Monday, 12 June 2017

'Things are made to fade and fall away' ( Eliza Carthy)

Dear Monty,




We had very mixed weekend weather during the NGS opening of the Coal Tip Garden. Thank you for all those who visited and supported Rhos y Bedw too, the support and encouragement was amazing. You missed out Monty !




As much as we would like to think that gardens, our bodies and our buildings remain for ever - we all know about the fading and falling away ! I had to post a 'CAUTION' sign on the old pergola near the shed which has been falling down for a number of years. The shed houses some gardening tools - and my mower but has always been in my fantastic mind - a summer studio. The potential is there but the flesh is weak. I did once make a large fresco panel in that shed which has been sitting on a beautiful conservatory wall of a friend for some years, but that was about it. Since then the roof has begun to sag and the rain now gets in - in short it is a ruin.

During the open garden weekend I had some really interesting chats with fellow struggling garden makers; there is a kind of bond between us - they could see that there was no perfection here - and this seems to be an encouragement - perhaps more encouraging to others than 'perfection'? It was while talking about my falling and fading away shed that a neighbour and his keen garden maker partner said that they were throwing out a quantity of wrinkly tin roofing - alleluia ! So now I have the means to rebuild the roof, and hopefully it will not fall for some years to come - and I may also get a feature at the end of the garden that is sorely needed.






All of our gardens try to get away from us, and that was why it was so good to chat about it and be honest about our struggles. I enjoyed telling people that it is OK to have 'weeds' and the lawn doesn't have to be perfect. People seemed to think my garden was a lot of work - it really isn't .

I was also heartened that another 3 gardens are going to potentially join the scheme in the village - this is great because this ex-mining community needs a boost. We managed to raise over £200 even though the weather was dreadful on Saturday.

Diolch

Paul

Monday, 29 May 2017

Three gardens

Dear Monty,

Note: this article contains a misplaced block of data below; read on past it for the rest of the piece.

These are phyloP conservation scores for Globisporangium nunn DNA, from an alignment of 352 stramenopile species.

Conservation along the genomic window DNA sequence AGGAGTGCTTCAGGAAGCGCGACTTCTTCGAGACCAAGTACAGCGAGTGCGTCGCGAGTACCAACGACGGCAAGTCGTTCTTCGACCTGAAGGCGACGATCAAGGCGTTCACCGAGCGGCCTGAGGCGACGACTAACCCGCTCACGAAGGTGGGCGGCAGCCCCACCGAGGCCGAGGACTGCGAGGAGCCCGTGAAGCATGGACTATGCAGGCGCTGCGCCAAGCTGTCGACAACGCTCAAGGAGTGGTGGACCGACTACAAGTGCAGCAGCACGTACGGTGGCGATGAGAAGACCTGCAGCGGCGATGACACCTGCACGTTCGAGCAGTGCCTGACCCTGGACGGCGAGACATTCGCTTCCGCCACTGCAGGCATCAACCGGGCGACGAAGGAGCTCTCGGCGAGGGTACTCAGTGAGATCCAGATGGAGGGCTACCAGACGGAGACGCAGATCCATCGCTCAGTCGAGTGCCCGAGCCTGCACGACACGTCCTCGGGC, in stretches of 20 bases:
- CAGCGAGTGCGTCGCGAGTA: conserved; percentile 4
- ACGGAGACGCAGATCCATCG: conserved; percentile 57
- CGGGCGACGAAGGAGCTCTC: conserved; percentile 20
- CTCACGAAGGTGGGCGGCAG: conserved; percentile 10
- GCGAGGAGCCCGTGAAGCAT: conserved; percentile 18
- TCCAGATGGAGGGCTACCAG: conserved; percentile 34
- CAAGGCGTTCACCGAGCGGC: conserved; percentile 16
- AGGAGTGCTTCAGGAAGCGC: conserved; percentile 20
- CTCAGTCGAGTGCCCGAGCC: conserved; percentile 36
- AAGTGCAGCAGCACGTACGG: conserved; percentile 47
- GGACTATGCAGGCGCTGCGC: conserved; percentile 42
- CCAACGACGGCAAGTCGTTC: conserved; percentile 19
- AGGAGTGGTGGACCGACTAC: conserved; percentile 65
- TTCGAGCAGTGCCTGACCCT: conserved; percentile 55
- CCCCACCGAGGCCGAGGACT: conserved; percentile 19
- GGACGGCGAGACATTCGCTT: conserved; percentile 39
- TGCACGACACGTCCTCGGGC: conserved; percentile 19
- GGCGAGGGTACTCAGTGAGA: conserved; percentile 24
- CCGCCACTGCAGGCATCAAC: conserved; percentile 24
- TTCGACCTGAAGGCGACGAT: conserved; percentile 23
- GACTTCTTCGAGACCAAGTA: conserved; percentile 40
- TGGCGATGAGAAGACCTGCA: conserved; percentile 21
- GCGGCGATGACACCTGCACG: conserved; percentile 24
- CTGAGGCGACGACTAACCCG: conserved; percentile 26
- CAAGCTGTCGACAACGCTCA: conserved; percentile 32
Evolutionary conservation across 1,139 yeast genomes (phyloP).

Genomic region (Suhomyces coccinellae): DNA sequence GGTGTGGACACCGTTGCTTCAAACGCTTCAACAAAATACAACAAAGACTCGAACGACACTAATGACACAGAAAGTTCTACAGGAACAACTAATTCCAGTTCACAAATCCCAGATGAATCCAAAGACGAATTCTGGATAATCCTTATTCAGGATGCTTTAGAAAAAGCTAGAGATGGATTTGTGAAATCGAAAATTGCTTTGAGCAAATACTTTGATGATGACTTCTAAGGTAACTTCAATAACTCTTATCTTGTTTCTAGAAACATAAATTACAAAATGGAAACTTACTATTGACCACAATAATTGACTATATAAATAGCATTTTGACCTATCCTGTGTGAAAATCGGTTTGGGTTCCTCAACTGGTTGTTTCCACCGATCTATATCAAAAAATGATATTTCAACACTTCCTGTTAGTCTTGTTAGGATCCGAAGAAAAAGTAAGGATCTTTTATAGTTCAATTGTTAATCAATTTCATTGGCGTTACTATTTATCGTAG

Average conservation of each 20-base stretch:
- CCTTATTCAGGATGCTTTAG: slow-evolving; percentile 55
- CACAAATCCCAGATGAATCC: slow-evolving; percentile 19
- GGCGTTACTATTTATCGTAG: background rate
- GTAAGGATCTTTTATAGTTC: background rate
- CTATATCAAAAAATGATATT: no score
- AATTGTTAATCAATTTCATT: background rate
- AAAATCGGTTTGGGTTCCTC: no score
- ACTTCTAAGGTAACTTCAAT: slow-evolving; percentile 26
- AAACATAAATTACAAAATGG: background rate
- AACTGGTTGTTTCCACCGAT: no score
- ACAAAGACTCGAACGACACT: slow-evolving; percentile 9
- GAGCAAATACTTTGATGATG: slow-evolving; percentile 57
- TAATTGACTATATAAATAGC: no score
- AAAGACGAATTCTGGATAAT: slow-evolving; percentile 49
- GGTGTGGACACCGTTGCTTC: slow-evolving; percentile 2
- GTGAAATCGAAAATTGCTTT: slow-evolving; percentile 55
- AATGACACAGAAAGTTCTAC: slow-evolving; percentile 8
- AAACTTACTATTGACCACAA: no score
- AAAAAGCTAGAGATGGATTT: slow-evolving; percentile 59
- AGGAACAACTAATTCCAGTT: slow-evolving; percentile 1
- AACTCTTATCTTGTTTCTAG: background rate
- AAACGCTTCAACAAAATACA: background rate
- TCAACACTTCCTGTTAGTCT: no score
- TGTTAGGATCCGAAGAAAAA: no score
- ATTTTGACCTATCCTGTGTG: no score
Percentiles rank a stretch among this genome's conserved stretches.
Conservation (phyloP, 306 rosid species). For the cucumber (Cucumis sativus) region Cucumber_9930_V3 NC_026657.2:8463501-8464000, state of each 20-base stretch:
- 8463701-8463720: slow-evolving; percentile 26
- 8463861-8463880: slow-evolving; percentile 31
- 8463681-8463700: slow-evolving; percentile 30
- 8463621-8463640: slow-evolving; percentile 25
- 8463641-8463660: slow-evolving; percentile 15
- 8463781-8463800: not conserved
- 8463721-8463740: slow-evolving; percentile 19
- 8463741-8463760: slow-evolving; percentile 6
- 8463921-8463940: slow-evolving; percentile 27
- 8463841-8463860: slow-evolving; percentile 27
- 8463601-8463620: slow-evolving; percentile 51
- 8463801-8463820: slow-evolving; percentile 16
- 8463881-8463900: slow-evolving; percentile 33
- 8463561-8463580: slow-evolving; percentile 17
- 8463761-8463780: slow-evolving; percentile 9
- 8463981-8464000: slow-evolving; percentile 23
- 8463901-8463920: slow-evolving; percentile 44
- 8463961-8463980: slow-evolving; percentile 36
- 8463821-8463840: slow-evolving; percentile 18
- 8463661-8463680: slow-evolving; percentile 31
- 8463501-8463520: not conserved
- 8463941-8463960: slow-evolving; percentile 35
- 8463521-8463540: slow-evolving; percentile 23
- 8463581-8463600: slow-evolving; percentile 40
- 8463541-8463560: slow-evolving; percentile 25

This time of year the owners of garden businesses and the media are attacking our senses with shows and merchandise, and I end up suffering from overload and stress that I need more to my garden to justify even calling it a garden.

I can't help thinking that I have made a mistake by opening my garden - because it is just really a weedy green clearing a controlled wilderness with one or two flowery things, a dog, a couple of chickens and the occasional grandchild or two. Oh yes and lots of washing on the line.






I visited two 'proper' gardens last weekend, Dyffryn House Gardens near Cardiff, and an NGS opening of the Glanusk Estate Gardens near Crickhowell. They are both large gardens - landscapes really. Dyffryn in particular is made to be seen from the long vista in front of the house, and the grand scale gives a sense of awe, but seeing these places close up I realise that weeds and diseases are ubiquitous and not only that, they are present even in the grandest of gardens. So all in all I feel reassured even with my dead and frosted hydrangeas.


Dyffryn House





Dyffryn House

Glanusk








Who said gardening is relaxing and good for mental health ?


Coal Tip Cloister Garden


Paul.

Tuesday, 23 May 2017

Sadness

Todays news brings a mixture of sadness, deep sorrow and tiredness. How can such acts of violence ever bring peace or order ? I cannot understand it.

Saturday, 6 May 2017

Conversation, punctuation, strata.

Monty,



The sculpted figures by www.ospreystudios.org have a conversation on this May morning. This moment in the Coal Tip Cloister Garden with iridescent beetle, blackbirds and a pointy dog is close to perfection to me.